What is the Section 32?
Whether you are buying or selling a property, you are likely to come across “the Section 32” or what is often referred to as a vendor’s statement. So what exactly is a Section 32 and what do you need to know as a home seller or buyer?
What is a Section 32?
The name may sound off putting to those with no legal background, but make no mistake, the Section 32 is a crucial document. It is a legal document that the seller of property must provide to a potential buyer before a contract of sale is signed.
It gets its title from Section 32 of the Sale of Land Act in Victoria, but goes by different names in Australia’s different states or territories.
What do you need to know about the Section 32 as a buyer?
As they say, what you see is not necessarily what you get. Thus, the Section 32 reveals information not readily apparent to a buyer when inspecting a property. It puts buyers on notice as to any issues that may pass with the property once sold and gives them a clearer idea of what they are actually purchasing.
It can also prevent a lot of heartache. For example, buyers certainly don’t want to discover when it’s too late that a panel shop or petrol station can open up next door to their new homes, that part of the property is actually not on the title, that they can’t paint their new abode in the colour they want or worse still, that they can’t have their beloved pets in their new apartment.
What do you need to know about the Section 32 as a seller?
Sellers also get a clearer picture of what they are selling. They are legally responsible for, and must sign, the Section 32. It’s usually prepared by their solicitor or conveyancer, and delivered to their real estate agent. The agent will then make it available to potential purchasers, usually attached to the contract of sale, before the sale or auction.
Different states or territories may have slightly different requirements for what should be included in the Section 32. The requirements may also differ depending on the type of property being sold and its particular circumstances, so make sure that you do your research.
What sort of information should you look for in a Section 32?
The Section 32 will typically cover areas such as:
- who owns the property
- what the rates, fees and charges levied against the property are
- whether any building permits have been obtained in the past seven years
- whether the property is in a bushfire zone.
The Section 32 will also provide details of:
- covenants (agreements requiring the property owner to do, or refrain from doing, something)
- easements (rights held by someone else over the land)
- outstanding mortgages or other money owed on the property
Also disclosed will be notices or orders issued by the authorities – for example, regarding fencing, road-widening, sewerage and so on.
In addition, information about services such as electricity, gas, water, sewerage and telephone connected to the property is required to be included the Section 32.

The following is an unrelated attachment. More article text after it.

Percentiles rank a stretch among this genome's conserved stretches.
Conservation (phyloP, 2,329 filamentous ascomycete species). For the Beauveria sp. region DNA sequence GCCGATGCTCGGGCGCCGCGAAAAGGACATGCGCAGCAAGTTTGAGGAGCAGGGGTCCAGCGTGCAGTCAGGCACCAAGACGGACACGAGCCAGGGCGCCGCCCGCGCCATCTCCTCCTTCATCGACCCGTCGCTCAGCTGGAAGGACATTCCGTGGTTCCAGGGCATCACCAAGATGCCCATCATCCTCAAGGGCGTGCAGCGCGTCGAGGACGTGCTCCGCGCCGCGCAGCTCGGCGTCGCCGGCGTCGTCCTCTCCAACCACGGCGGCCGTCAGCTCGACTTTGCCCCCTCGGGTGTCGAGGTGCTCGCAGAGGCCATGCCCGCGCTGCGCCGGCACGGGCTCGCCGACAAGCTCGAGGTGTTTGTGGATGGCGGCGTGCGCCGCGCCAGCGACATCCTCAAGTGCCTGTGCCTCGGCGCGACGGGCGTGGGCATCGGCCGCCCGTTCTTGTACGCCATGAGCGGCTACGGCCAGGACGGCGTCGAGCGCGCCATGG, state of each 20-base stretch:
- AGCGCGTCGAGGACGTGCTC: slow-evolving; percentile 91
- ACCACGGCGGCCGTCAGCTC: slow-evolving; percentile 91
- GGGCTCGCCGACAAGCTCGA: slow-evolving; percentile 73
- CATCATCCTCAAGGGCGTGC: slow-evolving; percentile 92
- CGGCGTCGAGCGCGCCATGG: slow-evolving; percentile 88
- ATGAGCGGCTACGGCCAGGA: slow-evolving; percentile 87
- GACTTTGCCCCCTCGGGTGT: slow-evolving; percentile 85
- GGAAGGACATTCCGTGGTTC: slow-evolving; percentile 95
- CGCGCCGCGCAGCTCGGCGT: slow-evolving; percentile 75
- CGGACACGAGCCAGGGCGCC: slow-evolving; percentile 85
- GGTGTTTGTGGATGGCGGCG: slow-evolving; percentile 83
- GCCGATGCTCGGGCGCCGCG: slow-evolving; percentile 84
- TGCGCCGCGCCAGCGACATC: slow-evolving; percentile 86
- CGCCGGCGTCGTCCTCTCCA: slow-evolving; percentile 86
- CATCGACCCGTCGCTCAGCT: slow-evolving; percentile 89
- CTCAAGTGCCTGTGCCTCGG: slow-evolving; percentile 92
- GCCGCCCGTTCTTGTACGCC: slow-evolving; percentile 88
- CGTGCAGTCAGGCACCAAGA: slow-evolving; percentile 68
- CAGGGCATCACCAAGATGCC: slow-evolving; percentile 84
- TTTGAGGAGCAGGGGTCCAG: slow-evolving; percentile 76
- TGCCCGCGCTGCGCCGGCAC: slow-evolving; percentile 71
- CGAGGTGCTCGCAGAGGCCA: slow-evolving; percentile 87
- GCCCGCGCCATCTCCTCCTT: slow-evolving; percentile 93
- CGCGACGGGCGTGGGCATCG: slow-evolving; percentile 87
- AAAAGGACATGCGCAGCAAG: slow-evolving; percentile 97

Other things you need to know about the Section 32
Typical time to complete a Section 32
Because several searches must be conducted to complete it and information must be requested from the different authorities, the Section 32 can take up to two weeks to complete.
Making sure all information is factually correct
For a seller, it is very important to get the details right in this document. It is after all a legal document and it must be factually accurate and complete. If it contains false, incorrect or insufficient information, a buyer may be able to withdraw from the sale or take legal action against the seller.
If this happens, the seller could incur additional legal fees to fight the action and may even have to restart the entire sales process again, forking out on all the marketing and other costs that come with this.
Worse still, a vendor who knowingly or recklessly provides false information, or fails to provide all of the required information, will be committing a criminal offence and can be fined.
Using a conveyancer or solicitor - is it necessary?
Since it's so important to get everything right, sellers need to ensure they get the best legal advice possible and are well advised to get the Section 32 document drawn up by their solicitor or conveyancer. The costs and frustrations of not doing this can be high!
When do you give a Section 32 to a buyer?
Buyers must receive a copy of a section 32 from the seller before concluding any agreements. And it is vital that they get their lawyer or conveyancer to read through this document carefully before they sign on the dotted line. After all, a property purchase is likely to be one of the biggest financial transactions they will ever make and mistakes can be costly.
The lawyer or conveyancer will inform the buyer whether there are any restrictions on what they can, and can’t, do to the property, what developments could affect the property’s price and whether they could encounter any other risks related to the property.
What does the Section 32 not cover?
The Section 32, however, does not provide details on the condition of the buildings, whether they comply with building regulations and if measurements on the certificate of title (or similar documents evidencing title) are accurate. It is the buyer’s responsibility to find out about anything not covered in the Section 32. Because of this, potential buyers would be wise to consider obtaining a building inspection before signing any contract of sale.